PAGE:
I always hope for something extra in the moth trap on my birthday; and since the latter falls on 18 May, in the middle of the early season rush, I am usually rewarded. This year happily was no exception, with this lovely male Lime Hawk at rest on the first eggbox I lifted out.
Its appearance makes three hawks for me so far this year, with a couple of visits from an Eyed Hawk and at least half-a-dozen from Poplar Hawks, the latest snoozing very comfortably in just one egg-shaped concavity of another eggbox this morning.
My birthday presents, meanwhile, included - to my unbounded joy - the new, third edition of the Moth Bible, from Penny who famously started all this off by giving me not only the first edition but the actual moth trap way back in 2005. She is a very patient moth widow and indeed far better than I am at spotting moths which venture into the house. Although her note is understandable, the new edition has loads of extra info and is much more up-to-date on the changing dispersal areas of the various species - many of them on the increase. Update: I should have said that one of the titbits I gleaned from the book when looking up Lime Hawks was that the yoga-like curving of the body is a practice of the male (show-offs). I'd assumed the sex already because the female is bigger all round.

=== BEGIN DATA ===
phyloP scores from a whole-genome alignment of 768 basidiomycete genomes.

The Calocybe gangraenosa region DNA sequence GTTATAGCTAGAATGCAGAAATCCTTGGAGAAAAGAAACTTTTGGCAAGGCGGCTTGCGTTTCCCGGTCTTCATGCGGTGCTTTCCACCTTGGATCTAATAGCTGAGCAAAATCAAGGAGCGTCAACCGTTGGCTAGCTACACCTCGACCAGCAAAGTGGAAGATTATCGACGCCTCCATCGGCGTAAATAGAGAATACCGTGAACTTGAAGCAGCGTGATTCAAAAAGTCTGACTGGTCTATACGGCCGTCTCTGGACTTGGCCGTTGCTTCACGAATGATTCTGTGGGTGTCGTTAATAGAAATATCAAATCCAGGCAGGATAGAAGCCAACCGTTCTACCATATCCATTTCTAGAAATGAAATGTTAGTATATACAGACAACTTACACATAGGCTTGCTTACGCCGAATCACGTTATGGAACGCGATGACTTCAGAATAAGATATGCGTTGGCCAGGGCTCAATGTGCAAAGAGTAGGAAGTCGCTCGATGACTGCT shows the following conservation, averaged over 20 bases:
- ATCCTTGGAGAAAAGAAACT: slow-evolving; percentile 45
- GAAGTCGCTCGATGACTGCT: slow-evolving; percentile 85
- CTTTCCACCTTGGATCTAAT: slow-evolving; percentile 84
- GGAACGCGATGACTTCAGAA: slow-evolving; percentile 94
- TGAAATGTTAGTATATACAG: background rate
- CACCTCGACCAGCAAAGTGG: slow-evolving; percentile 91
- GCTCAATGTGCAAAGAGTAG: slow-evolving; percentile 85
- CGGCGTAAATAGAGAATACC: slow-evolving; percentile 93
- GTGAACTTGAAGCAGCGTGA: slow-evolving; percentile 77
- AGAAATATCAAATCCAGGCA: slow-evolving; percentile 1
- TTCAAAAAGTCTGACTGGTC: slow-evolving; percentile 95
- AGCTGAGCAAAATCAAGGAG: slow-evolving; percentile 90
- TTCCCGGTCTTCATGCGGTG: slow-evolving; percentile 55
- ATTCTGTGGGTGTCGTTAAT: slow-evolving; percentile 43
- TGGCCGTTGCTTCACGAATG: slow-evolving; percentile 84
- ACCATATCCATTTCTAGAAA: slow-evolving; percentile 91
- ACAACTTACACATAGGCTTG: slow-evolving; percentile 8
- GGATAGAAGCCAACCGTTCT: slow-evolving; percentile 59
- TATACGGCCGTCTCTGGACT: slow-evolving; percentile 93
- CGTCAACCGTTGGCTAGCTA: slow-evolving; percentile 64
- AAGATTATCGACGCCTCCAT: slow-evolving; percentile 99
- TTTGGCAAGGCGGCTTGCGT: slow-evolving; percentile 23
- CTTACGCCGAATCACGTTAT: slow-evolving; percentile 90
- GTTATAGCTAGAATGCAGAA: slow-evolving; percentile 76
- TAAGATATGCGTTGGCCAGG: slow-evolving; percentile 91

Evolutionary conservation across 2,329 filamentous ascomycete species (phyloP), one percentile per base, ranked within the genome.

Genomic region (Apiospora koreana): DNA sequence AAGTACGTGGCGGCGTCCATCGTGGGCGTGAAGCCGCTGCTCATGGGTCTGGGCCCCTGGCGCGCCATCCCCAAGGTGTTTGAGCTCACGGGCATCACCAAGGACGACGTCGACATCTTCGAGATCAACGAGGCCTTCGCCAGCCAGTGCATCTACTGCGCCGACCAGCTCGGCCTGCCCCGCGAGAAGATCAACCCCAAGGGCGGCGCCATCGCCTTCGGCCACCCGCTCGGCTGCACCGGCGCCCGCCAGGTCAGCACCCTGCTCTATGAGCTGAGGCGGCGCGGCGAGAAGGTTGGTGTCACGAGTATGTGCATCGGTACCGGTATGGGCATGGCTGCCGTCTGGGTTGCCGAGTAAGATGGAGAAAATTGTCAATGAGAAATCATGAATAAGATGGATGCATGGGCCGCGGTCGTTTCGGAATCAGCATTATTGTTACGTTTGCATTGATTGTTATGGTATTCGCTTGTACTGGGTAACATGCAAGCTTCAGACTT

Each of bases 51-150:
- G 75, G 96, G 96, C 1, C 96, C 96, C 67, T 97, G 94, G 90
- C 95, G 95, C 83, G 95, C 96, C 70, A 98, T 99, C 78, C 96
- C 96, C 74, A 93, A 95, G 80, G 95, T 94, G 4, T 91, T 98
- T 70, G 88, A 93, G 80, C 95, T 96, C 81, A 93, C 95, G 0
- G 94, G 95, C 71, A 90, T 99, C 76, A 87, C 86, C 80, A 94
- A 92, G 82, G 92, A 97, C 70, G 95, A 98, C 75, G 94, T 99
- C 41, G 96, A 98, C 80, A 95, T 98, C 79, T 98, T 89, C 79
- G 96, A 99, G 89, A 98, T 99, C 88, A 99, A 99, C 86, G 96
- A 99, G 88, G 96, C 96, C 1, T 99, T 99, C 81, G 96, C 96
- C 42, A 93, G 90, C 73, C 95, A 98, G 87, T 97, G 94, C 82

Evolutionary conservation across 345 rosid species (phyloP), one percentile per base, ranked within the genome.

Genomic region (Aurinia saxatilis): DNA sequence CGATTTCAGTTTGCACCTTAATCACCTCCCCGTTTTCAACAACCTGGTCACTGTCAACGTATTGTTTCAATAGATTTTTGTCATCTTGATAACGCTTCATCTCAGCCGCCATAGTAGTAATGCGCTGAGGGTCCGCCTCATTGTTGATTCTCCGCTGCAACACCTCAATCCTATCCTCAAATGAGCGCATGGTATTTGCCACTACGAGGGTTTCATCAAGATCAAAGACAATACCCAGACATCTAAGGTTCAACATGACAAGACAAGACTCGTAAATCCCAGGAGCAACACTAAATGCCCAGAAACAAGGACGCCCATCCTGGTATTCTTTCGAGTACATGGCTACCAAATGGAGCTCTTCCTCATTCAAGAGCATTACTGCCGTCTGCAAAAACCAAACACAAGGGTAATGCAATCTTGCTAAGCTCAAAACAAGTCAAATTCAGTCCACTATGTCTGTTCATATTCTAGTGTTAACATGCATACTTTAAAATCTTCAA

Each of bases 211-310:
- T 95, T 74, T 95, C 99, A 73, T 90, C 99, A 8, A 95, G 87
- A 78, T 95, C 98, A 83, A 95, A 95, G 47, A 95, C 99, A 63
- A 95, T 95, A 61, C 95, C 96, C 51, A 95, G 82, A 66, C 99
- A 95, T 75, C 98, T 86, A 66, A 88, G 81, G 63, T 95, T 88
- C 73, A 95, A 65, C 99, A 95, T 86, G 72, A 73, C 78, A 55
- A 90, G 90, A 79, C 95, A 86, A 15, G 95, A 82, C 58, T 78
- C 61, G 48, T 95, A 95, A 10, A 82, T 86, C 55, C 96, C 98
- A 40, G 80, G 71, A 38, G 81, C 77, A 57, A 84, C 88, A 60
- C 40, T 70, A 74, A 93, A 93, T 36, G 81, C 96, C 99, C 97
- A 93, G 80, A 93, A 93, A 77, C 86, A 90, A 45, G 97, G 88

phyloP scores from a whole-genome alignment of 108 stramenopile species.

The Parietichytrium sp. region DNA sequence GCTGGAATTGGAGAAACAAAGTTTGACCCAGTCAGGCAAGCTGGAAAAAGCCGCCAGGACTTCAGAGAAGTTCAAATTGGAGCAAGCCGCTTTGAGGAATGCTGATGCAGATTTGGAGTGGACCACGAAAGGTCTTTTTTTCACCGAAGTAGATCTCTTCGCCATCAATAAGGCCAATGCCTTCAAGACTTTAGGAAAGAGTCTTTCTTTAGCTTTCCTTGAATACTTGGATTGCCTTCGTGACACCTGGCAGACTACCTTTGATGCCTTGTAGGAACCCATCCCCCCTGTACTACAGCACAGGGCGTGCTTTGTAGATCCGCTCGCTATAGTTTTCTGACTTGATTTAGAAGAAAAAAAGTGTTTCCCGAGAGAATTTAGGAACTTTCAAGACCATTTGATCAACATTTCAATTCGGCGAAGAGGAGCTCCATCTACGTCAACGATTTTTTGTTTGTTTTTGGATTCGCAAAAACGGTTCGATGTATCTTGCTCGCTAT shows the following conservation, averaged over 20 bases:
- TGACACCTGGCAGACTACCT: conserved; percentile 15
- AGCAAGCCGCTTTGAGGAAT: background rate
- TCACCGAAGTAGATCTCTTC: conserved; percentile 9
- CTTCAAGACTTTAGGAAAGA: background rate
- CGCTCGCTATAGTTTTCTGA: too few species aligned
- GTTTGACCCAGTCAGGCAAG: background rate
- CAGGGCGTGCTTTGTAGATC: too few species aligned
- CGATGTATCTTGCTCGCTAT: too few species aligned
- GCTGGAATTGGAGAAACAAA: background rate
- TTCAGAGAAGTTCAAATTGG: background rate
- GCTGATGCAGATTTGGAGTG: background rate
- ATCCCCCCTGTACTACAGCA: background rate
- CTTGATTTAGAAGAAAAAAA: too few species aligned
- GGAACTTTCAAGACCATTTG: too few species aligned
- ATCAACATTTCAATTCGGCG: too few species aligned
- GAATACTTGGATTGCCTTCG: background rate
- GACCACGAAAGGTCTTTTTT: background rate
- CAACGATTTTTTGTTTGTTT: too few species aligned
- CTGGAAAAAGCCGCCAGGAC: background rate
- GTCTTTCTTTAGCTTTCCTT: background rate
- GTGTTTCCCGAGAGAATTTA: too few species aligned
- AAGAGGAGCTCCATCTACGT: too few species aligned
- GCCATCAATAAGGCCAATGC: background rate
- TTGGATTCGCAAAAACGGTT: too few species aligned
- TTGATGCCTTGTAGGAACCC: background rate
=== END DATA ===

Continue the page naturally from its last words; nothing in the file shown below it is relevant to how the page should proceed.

Moths got a good look-in, too, among cards and other presents - below - but not on my cake. That was designed by my most excellent granddaughter to include two of my other enthusiasms - the Eggbots which feature in an episode of The Clangers on children's TV , and cress, whose peppery taste I love and whose absence from supermarkets, where mustard is sold absurdly as 'salad cress', is a minor national scandal.
|Eggbot and cress cake - yum!|